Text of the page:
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cable from Suez to Kurrachee, on the simple
condition that each of the three sections
into which it was divided should work for one
month. That, at least, was what the agreement
was found to mean, although the
victims at the Treasury and the parliamentary
public were under the impression that the
month guarantee extended over the whole line,
and, in excusable ignorance, concluded that a
cable that worked for a month might, like the
Dover cable, work for nine years. The dinners,
the balls, the private theatricals, the fireworks
with which, at Kurrachee and Aden, the
hospitable garrison welcomed the presumed
constructors of the cable which was to put London
within a few hours of Calcutta were scarcely
over, when it was discovered that first one link
and then another had failed. Finally, it appeared
that the British tax-payer had to pay thirty-six
thousand pounds per annum for a cable that
had never sent one complete message from Suez
to Kurrachee.

The Red Sea job had the same fatal effect on
the government goose as the Atlantic on the
Stock Exchange gooseno more golden eggs
were to be expected from either until something
that appeared more new and true in submarine
cables could be presented.

Under these circumstances, keenly feeling
every day the need of interchange of electric
messages with India and America, the government
took the wise step of appointing a
committee to examine into the whole question of
submarine cablesa subject up to that period
involved, as far as the non-professional world was
concerned, in hopeless mystery. This committee
included, amongst others, the late Robert Stephenson,
Professor Wheatstone, William Fairbairn,
George P. Bidder, the two ClarksEdwin
and Latimer. Mr. Stephenson died before
the inquiry actually commenced, after having
sketched out the course of proceedings and
suggested the experiments it would be advisable
to make.

A folio Blue-book of three hundred and twenty
pages, two hundred and sixteen questions and
answers, eighteen appendices, and many diagrams,
contains a report of the evidence of
forty-two witnesses of every degree and shade
of commercial, speculative, scientific, mechanical,
chemical, and manufacturing skill
engineers, patentees, sailors, professors, and

The statistics of submarine telegraphs in
April, 1861, stood thus: There had been laid
eleven thousand three hundred and sixty-four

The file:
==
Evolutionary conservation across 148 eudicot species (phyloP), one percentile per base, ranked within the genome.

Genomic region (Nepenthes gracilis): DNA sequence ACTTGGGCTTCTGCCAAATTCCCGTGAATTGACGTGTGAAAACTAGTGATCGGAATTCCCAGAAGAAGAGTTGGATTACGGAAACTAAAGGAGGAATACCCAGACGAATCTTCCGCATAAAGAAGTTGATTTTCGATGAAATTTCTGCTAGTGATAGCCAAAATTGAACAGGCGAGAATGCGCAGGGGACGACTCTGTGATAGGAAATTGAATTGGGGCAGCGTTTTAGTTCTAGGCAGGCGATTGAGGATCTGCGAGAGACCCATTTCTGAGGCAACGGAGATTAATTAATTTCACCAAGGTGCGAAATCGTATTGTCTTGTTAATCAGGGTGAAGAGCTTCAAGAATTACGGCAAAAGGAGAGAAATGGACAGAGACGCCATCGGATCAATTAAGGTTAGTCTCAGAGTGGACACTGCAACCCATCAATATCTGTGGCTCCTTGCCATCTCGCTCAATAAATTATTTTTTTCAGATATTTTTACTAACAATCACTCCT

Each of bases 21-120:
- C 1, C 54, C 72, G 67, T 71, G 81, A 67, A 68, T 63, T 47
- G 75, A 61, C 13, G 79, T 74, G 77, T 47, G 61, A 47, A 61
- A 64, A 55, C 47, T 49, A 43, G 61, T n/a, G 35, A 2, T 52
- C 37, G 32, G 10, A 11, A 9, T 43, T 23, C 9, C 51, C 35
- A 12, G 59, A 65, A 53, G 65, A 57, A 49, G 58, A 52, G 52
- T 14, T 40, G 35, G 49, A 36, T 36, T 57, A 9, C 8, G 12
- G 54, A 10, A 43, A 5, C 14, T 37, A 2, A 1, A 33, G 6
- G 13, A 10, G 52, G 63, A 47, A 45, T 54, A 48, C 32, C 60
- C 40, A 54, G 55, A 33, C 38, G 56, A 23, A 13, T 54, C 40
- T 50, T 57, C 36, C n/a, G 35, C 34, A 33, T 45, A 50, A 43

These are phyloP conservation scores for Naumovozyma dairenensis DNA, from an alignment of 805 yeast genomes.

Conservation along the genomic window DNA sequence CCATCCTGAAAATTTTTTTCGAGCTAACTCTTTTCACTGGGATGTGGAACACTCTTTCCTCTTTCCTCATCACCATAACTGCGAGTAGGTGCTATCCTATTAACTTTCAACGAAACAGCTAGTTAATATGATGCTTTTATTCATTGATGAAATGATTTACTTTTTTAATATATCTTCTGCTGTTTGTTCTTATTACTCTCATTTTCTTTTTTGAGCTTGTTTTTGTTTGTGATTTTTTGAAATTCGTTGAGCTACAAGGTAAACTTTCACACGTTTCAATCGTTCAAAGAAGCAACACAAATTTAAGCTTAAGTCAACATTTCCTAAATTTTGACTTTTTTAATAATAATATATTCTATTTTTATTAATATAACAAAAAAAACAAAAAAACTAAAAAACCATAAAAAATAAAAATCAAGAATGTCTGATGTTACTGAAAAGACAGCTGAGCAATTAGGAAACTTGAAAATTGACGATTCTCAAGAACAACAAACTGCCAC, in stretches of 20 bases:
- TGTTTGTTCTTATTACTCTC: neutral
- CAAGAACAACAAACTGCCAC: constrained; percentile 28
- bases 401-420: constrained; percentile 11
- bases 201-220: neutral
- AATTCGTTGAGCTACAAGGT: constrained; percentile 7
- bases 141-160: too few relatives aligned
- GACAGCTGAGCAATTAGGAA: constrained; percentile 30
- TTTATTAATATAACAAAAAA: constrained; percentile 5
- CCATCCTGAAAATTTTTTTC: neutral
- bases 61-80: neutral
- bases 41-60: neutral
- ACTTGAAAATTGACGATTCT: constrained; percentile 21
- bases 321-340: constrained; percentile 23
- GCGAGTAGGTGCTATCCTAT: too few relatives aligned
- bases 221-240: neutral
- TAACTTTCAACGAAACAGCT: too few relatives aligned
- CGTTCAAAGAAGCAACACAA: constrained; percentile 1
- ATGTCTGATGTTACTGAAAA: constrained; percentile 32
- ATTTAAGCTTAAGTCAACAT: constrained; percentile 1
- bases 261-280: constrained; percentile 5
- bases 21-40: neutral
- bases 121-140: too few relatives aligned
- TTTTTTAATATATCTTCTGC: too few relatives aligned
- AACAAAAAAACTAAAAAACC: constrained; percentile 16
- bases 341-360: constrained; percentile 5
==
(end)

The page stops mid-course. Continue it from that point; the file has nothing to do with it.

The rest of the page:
miles of cables, but little more than three
thousand were working. The failures included the
Atlantic, two thousand two hundred; the Red
Sea and India, three thousand four hundred and
ninety-nine; the Sardinia, Malta, and Corfu,
seven hundred; the Singapore and Batavia, five
hundred and fifty milesall, except the last,
being laid in deep seas.

Shallow-water cables are laid in depths down
to about one hundred fathoms, and are liable to
injury from anchors, dredges, and strong
currents. Deep-sea cables are laid out of reach of
all such dangers, at depths beyond a hundred
fathoms, and extending to miles. We have
heard and almost forgotten all the fine things
that were said about the Atlantic cable during
the brief period of its supposed success; a
few figures tell the tale of its actual results.
It cost, from first to last, four hundred and
sixty-two thousand pounds, which includes
seventy-five thousand pounds paid to the
projectors, besides the use of the ships lent by
the English and American governments. It
was worked from the 1st September to the 10th
August, 1858, between Valentia and Newfoundland,
for twenty-one days, and during these
twenty-one days one hundred and twenty-nine
messages were sent, containing one thousand four
hundred and seventy-four words and seven
thousand two hundred and fifty-three letters. From
Newfoundland to Valentia it was worked twenty-three
days, and there were sent two hundred
and seventy-one messages of two thousand eight
hundred and eighty-five words and thirteen
thousand nine hundred and sixty-eight letters.
Besides the exchange of compliments between our
Queen and the President of the United States,
and divers sensation paragraphs, there were
two important official messages sent to Canada
countermanding the sending of two regiments
to England in the following words:

I. "August 31st, 1858. The Military Secretary
of the Commander-in-Chief, Horse Guards,
London, to General Trolloppe, Halifax, Nova
Scotia. The Sixty-seventh Regiment is not to
return to England.'' II. "The Military Secretary,
&c.,to General commanding at Montreal, Canada.
The Thirty-ninth Regiment is not to return to
England." On the 1st September, Valentia
telegraphed C. W. Field, New York: "Please
inform American government we are now in a
position to do best to forward——" There the
message stopped, and no more words were ever
received from Newfoundland. There the great
experiment and speculation ended.

The Red Sea and Indian cable never even
exchanged a compliment between Kurrachee
and Suez. It was laid in two portions: the
first between Suez and Aden, the second
between Aden and Kurrachee, at the mouth
of the Hindus. The portion between Suez
and Aden was laid in three sections: from
Suez to Cosseir, two hundred and fifty-five
nautical miles; from Cosseir to Suakin, four
hundred and seventy-four miles; from Suakin to
Aden, six hundred and twenty-nine miles. This
was completed in May, 1859. The sections on
the Aden and Kurrachee line were: from Aden to
Hallain, seven hundred and eighteen miles; from
Hallain to Muscat, four hundred and eighty-six
miles; from Muscat to Kurrachee, four hundred
and eighty-one miles. A portion of about seventy
miles was laid in depths of from one thousand
nine hundred to two thousand fathoms. The
first portion, between Aden and Suez, was
finished on the 28th of May, 1859; the second
portion was completed in February, 1860.
About the same time, the Aden to Suakin section